Acute Pesticide-Related Illness Among Emergency Responders, 1993-2002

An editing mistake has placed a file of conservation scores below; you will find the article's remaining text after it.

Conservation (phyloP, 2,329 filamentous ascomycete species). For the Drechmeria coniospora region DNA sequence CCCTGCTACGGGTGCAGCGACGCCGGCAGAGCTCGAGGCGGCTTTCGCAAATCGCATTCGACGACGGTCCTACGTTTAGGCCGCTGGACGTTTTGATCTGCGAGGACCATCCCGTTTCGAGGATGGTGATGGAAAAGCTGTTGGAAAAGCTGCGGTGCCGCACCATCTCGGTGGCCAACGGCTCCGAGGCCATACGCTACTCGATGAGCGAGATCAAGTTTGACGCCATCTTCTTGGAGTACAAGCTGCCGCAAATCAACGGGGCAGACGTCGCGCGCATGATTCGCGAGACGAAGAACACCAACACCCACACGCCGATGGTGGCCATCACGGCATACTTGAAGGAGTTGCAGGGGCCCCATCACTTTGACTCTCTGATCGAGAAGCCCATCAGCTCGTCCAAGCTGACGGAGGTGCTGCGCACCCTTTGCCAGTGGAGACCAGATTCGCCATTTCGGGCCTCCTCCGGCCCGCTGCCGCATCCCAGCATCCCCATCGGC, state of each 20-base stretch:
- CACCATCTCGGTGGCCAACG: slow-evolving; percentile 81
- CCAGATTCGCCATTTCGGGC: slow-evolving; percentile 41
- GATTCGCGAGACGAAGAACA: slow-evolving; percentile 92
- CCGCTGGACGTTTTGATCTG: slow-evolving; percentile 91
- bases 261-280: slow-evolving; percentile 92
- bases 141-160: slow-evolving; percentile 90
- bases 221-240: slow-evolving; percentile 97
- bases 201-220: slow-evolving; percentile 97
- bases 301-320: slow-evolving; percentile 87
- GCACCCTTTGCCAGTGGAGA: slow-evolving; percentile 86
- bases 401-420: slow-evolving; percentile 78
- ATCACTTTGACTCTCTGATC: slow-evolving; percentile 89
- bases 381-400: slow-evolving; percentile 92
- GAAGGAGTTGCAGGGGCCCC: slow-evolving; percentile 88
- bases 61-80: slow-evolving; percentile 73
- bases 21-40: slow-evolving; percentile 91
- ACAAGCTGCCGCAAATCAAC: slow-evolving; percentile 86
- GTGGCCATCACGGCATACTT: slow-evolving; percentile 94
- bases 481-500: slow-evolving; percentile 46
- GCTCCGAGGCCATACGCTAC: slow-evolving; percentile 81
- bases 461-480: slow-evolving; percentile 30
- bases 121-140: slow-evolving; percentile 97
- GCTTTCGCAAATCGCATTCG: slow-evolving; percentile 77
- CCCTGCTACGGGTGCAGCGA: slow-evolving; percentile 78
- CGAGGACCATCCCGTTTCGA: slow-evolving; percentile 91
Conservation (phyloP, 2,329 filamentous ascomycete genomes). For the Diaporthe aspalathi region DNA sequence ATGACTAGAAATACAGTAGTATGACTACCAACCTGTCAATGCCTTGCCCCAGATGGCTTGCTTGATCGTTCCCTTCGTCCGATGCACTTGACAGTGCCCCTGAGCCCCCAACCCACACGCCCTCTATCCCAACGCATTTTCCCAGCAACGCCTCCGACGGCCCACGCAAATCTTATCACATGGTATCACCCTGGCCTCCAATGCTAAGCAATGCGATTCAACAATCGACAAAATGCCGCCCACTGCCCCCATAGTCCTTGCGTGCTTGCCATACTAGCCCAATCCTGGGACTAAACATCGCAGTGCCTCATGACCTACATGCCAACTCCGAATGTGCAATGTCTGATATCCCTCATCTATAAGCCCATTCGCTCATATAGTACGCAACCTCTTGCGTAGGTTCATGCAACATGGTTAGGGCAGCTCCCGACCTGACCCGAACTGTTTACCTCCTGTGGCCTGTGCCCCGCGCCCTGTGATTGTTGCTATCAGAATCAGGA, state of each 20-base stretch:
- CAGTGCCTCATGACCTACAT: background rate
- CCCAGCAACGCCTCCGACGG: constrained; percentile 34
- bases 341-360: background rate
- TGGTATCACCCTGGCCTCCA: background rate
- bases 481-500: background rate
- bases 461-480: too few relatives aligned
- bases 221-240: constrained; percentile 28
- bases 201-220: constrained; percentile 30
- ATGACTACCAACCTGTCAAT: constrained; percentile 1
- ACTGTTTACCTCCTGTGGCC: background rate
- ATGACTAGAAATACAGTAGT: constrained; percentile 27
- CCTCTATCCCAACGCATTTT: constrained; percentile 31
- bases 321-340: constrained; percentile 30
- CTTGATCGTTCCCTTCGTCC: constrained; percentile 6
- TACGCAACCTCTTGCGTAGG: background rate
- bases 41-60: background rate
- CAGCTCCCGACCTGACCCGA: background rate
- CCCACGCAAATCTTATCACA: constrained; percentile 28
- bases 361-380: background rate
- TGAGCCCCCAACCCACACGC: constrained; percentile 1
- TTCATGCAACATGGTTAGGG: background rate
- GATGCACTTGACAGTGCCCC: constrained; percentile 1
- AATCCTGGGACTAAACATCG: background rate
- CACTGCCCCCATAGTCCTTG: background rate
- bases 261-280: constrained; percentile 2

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BackgroundEmergency responders are among the first to arrive at a pesticide-related release event. Magnitude, severity, and risk factor information on acute pesticide poisoning among those workers is needed.MethodsSurvey data collected from the SENSOR-Pesticides, CDPR and HSEES programs between 1993 and 2002 from 21 states were reviewed. Acute occupational pesticide-related illness incidence rates for each category of emergency responder were calculated, as were incidence rate ratios (IRR) among emergency responders compared to all other workers employed in non-agricultural industries.ResultsA total of 291 cases were identified. Firefighters accounted for 111 cases (38%), law enforcement officers for 104 cases (36%), emergency medical technicians for 34 cases (12%), and 42 cases (14%) were unspecified emergency responders. Among the 200 cases with information on activity responsible for exposure, most were exposed while performing activities related to a pesticide release event (84%) and not involving patient care, while the remainder involved exposure to pesticide-contaminated patients. A majority of cases were exposed to insecticides (51%). Most had low severity illnesses (90%). The incidence rate was highest for firefighters (39.1/million) and law enforcement officers (26.6/million). The IRRs were also elevated for these professions (firefighters, IRR = 2.67; law enforcement officers, IRR = 1.69).ConclusionsThe findings suggest the need for greater efforts to prevent acute occupational pesticide-related illness among emergency responders.

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